We also know, thanks to the report in 1907 from Dr. Peter Bryce, Canada’s first medical officer of health, that federal authorities were well aware of rampant TB on reserves and residential schools. The government of the day quite deliberately chose not to take actions that might have saved many countless lives.

Native children were forced to attend residential schools, where they endured beatings, starvation and sexual abuse.

The list is longer but these examples alone are violations of the UN Convention on Genocide and deserve to be recognized as such by today’s government.

Bernie M. Farber, Thornhill, Ont.


Telecom choice, price

Re Ottawa Rejects Wireless Giants’ Policy Push (Report on Business, Aug. 1): By rolling out a red carpet of special privileges to Verizon, Industry Minister James Moore praises his government’s policy as one motivated by the desire for “more choices and lower prices for Canadian families.”

One wonders how this praiseworthy aim squares with the same government’s insistence on maintaining the supply management system, which – apart from hurting Canadian food exports and trade relations – means the Canadian consumer must pay artificially high prices for staples like milk, eggs and cheese.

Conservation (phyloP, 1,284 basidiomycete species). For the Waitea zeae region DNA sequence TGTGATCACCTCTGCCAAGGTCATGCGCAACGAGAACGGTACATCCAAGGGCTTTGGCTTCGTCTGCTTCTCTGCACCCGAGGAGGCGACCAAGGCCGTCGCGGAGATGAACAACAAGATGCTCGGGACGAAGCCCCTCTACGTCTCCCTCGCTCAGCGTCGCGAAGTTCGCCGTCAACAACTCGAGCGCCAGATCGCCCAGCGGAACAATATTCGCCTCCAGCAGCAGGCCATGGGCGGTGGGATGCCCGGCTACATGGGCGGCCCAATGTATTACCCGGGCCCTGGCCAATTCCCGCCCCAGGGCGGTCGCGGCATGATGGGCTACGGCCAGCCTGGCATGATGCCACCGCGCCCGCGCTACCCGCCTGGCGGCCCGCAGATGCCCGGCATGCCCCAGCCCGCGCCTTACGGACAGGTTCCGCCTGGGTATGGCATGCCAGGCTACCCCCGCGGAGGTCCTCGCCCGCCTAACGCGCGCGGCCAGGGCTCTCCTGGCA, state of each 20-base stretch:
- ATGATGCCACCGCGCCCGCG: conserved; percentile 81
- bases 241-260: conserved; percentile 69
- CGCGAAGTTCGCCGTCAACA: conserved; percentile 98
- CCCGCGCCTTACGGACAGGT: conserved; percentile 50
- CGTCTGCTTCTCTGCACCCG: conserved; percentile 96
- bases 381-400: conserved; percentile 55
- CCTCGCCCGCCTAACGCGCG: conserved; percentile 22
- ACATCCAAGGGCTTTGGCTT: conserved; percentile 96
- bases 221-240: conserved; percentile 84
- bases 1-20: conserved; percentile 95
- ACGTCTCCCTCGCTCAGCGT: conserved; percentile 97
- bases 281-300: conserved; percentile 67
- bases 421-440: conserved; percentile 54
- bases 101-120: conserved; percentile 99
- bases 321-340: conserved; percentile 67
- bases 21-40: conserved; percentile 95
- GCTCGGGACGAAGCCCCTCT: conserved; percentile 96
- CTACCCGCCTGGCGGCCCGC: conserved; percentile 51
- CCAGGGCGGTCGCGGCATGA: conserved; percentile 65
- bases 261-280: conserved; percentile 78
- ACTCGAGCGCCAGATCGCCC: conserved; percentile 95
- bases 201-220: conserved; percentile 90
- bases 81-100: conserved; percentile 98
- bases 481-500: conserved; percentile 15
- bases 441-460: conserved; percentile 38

Mr. Moore is either somewhat confused about the aims of his master in Ottawa, or a hypocrite.

Ivar Liepins, Toronto


Force in policing

Marcus Gee wonders if Sammy Yatim might still be alive, had Const. James Forcillo been carrying a taser (A Look At Ontario Taser Policy – Aug. 1). I wonder if Mr. Yatim might still be alive, had Const. Forcillo been off duty.

Lisa Snyder, Toronto


Several years ago in Winnipeg, my wife and I were chaperones at a high school dance. A gang of toughs crashed the “party.” Some pushing and shoving occurred. Police were called, arriving in time to see the gang’s leader pull out a hunting knife: a real knife, not a paring or pocket knife, but an eight-inch weapon.

The lead cop walked calmly over to the knife-wielding tough, and said: “Lad, drop the knife.” He didn’t. Again: “Drop the knife.” The tough made a somewhat threatening gesture with the knife, and quick as a flash, the cop flipped out his baton and whacked the tough across the forearm. The knife was dropped.